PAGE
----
Patriots

Why the Patriots can't wait on Tom Brady's free agent tour

Why the Patriots can't wait on Tom Brady's free agent tour

The Patriots can't handle Tom Brady the way they've handled other high-profile free agents.

The obvious answer why is because Brady is not just another high-profile free-agent-to-be. But it goes deeper than that, deeper than any emotional connection the franchise and fan base have to sport's most accomplished athlete.

The reality is that because of the importance of the position Brady plays, and because of the impact his presence (or absence) will have on Bill Belichick's roster-building approach, the Patriots need to have a plan in place for what they're doing at quarterback well before free agency begins on March 18.

PATIENCE EQUALS RISK

If Brady wants to sign a deal with the Patriots before free agency begins, that's one thing. It'd be a two-way street. It'd be a deal that would satisfy both Brady and the team that was unwilling to give Brady what he hoped for last summer.

But if Brady wants to see what's out there for him in free agency — a desire that was made apparent when he had the 2020 franchise tag option removed from his one-year agreement with the team — then that's where things get complicated.

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Brady could hit free agency for the first time in his career. He could make whatever visits he wants to organizations outside New England. He could later come back to the Patriots, it's been hypothesized, tell them what he's been offered, and negotiate based on that new information. That's what the Patriots have done in retaining cornerstone pieces in the past like Dont'a Hightower, Devin McCourty and Matthew Slater.

But Brady is different.

Whether or not the 42-year-old quarterback is back would impact roster-building in a way no other player could.

Will the Patriots want to go on a spending spree in free agency, or sit back and save? Will they want to trade draft picks for veterans, or hang tight and roll the dice with as many selections as possible in late April? The answers to those questions could hinge on whether or not Brady returns.

Waiting for Brady to field offers during the legal tampering period (March 16-17), come back, and then negotiate would open up the Patriots to botching portions of the roster around Brady.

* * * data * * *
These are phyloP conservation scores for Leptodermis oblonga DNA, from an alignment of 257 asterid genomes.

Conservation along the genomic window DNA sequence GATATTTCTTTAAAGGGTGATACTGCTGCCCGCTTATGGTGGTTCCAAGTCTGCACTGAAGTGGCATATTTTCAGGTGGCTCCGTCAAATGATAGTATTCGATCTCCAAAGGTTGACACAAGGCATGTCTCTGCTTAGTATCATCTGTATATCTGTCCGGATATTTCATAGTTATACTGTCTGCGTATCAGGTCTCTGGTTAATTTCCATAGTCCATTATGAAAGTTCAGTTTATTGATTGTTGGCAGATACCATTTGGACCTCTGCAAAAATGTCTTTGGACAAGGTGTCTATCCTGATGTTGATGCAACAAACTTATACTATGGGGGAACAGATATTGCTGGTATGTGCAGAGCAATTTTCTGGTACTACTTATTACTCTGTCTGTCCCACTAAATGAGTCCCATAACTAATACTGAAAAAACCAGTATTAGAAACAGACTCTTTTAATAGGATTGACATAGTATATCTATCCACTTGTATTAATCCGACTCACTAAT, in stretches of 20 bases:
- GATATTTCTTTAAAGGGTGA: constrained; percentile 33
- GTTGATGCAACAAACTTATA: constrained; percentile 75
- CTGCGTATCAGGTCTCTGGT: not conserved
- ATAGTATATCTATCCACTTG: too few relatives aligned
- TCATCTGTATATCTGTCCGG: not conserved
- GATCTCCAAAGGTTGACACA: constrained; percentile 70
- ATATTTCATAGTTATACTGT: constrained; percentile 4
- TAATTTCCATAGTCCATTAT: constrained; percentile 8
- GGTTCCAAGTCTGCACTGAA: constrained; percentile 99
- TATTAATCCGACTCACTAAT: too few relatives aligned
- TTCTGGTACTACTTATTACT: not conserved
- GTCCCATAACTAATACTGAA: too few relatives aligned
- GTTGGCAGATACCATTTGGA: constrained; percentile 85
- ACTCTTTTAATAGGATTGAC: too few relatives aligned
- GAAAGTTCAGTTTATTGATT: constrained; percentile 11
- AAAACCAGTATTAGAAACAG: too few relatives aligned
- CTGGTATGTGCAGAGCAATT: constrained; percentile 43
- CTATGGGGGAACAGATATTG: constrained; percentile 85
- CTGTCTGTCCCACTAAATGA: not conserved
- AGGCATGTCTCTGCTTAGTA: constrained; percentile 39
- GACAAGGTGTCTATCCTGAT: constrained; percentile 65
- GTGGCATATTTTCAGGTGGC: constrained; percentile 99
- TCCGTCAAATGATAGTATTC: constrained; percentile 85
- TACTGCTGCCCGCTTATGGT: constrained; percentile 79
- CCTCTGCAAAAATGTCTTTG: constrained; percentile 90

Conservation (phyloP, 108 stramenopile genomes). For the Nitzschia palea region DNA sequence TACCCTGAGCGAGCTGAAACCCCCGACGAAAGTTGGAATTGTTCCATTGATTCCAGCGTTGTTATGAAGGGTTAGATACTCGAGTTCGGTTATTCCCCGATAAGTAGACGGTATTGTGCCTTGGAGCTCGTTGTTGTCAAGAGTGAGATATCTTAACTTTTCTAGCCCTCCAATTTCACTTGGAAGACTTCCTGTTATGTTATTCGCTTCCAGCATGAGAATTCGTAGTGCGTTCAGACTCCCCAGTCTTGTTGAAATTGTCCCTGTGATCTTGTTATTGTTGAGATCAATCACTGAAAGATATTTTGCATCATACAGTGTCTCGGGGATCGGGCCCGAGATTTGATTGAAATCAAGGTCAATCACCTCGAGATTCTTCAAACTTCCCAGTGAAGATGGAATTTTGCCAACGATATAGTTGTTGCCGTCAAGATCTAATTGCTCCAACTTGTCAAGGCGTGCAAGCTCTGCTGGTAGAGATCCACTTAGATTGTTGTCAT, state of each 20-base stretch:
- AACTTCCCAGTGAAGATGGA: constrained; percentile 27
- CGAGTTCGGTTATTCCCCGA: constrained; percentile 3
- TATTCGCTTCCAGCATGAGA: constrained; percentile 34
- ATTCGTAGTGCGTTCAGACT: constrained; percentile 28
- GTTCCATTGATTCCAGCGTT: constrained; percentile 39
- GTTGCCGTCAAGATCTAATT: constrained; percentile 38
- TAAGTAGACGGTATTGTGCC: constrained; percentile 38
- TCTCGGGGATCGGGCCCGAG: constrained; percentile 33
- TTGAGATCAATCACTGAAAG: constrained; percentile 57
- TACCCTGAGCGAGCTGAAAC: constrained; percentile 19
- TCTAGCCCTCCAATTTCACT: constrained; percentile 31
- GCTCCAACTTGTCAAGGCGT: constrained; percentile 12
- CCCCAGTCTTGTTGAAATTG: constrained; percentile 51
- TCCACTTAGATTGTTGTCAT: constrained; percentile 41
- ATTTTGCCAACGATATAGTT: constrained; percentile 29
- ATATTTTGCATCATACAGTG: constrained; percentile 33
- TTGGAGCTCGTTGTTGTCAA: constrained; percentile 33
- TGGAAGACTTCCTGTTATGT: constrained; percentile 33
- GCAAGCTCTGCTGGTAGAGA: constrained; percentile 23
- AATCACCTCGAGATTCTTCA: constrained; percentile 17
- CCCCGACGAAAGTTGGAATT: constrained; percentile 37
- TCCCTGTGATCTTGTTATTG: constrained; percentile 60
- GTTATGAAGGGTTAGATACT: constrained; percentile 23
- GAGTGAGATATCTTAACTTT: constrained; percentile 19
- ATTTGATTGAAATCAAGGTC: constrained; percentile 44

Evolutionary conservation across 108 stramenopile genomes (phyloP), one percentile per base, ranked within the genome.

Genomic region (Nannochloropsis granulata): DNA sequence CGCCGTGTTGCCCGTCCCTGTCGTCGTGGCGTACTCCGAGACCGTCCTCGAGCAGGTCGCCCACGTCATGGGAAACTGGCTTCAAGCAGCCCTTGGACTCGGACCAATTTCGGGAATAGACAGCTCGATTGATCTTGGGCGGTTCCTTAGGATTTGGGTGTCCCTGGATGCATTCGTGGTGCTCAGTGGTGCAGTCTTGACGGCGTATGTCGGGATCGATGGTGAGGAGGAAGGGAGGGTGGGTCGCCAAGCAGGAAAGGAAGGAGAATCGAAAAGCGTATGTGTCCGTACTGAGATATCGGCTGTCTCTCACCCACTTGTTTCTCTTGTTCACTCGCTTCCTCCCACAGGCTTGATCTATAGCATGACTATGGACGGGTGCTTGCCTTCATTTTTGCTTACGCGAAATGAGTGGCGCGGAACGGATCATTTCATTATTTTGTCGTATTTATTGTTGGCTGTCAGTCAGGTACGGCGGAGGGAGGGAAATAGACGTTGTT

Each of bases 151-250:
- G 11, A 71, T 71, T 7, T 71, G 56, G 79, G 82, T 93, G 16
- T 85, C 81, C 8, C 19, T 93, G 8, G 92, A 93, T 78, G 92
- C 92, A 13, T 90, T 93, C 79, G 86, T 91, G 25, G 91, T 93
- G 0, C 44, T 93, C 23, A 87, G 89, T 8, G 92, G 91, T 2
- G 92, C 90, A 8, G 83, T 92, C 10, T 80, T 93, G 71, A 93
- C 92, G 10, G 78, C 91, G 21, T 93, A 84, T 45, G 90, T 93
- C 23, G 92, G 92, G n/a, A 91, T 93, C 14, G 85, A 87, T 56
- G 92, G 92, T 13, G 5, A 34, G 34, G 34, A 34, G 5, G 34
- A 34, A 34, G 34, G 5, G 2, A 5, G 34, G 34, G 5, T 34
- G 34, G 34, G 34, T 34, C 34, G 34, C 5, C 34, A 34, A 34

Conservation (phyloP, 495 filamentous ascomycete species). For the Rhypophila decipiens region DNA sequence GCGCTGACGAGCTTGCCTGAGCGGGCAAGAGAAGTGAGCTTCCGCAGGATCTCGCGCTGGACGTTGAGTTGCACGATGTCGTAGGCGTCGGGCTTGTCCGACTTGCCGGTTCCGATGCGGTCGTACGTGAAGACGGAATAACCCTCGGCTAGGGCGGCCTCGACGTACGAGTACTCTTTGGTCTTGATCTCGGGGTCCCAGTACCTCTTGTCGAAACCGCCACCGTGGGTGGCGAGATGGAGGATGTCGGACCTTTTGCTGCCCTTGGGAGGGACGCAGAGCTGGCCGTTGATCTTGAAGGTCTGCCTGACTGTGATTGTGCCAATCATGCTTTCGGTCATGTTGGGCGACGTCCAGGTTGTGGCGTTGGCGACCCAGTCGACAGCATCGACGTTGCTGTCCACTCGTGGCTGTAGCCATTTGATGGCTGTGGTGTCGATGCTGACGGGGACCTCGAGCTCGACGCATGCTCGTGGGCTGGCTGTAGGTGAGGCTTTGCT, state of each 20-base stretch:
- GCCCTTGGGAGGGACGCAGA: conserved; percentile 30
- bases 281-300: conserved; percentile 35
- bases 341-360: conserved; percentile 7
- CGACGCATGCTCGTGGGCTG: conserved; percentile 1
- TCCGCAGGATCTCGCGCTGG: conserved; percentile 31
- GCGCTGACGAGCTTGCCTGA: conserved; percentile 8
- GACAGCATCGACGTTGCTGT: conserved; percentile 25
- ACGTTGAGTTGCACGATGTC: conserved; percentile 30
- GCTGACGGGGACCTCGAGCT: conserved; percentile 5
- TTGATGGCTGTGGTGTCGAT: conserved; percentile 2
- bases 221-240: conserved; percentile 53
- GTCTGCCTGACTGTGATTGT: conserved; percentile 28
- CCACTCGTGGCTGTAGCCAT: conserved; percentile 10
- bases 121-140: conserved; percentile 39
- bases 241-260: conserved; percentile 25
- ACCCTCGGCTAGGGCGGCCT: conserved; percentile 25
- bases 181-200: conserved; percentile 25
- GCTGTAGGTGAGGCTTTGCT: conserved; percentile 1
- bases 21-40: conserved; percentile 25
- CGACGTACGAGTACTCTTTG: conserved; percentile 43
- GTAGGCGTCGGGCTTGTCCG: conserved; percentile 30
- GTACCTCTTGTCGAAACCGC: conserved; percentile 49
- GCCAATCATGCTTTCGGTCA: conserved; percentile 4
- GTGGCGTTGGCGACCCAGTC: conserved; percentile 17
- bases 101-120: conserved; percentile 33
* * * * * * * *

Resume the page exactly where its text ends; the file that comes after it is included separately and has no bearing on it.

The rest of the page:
Do they make an offer on a veteran wideout or tight end before they know for sure they have Brady? Do they scramble to get offers in on those types only once Brady's signed? And what are the odds they get what they want if that's their strategy?

For a coach and owner who've built the league's longest-running dynasty with sound business decision after sound business decision, that sounds like more uncertainty than they'd be willing to deal with.

There may be players available dying to play with Brady and under Belichick. But when there is free-agent money at stake, players generally aren't willing to wait around for teams to make up their minds while bags of cash in the form of massive signing bonuses are being lobbed at the feet of their peers.

DÉJÀ VU?

That's why there's a chance Brady's free-agent tour could end up resembling Wes Welker's more than Hightower's or McCourty's.

Before the start of the 2013 season, Welker fielded offers around the league. He had an opportunity to see what his market was for the first time since being traded to New England in 2007. He was one of the league's most productive receivers. That was his right.

But the Patriots had to prepare. They didn't want to go into the next season without a sure thing at one of the most important positions in their offense. They signed Danny Amendola as soon as free agency began, unwilling to wait around on Welker — potentially missing out on other free-agent slot receiver options in the process — only for him to choose someone else.

If certainty at receiver held that kind of value to the Patriots seven years ago, wouldn't the same logic apply to a vastly more important position?

Would the Patriots be willing to wait on a Brady decision as other free-agent quarterbacks like Marcus Mariota, Teddy Bridgewater or Philip Rivers went off the board to other clubs?

ESPN's Adam Schefter recently referred back to what happened with Rob Gronkowski last offseason and said the Patriots wouldn't want to be caught in the same position at quarterback that they found themselves in at tight end in 2019.

"Here’s the situation: I don’t believe the New England Patriots are waiting until March 16 to get an answer from Tom Brady," Schefter said on ESPN's "Get Up" program Thursday, referencing the start of the legal tampering period.

"Last year, Rob Gronkowski wound up retiring in late March. I don’t know the conversations they did and didn’t have before, but New England missed the window on free-agent tight ends. So I don’t think they’re going to let Tom Brady go to free agency, all of a sudden, sign with Team X, and then on March 20, say ‘Well, what do we do at quarterback now?’ That’s not the way that organization operates."

The comparison isn't a perfect one. Gronkowski was under contract and had a roster spot waiting for him if he wanted it. Brady isn't signed.

If anything, this time around, the Patriots have much greater control over the situation. If they don't want to get caught flat-footed at the position, they won't.

THE MONEY MATTER

There's another issue that comes into play if the Patriots wait for Brady to see what's out on the market and make his free-agent decision: Dead money.

When Brady's contract was adjusted over the summer, he had cap hits of $6.75 million spread over the 2020 and 2021 seasons.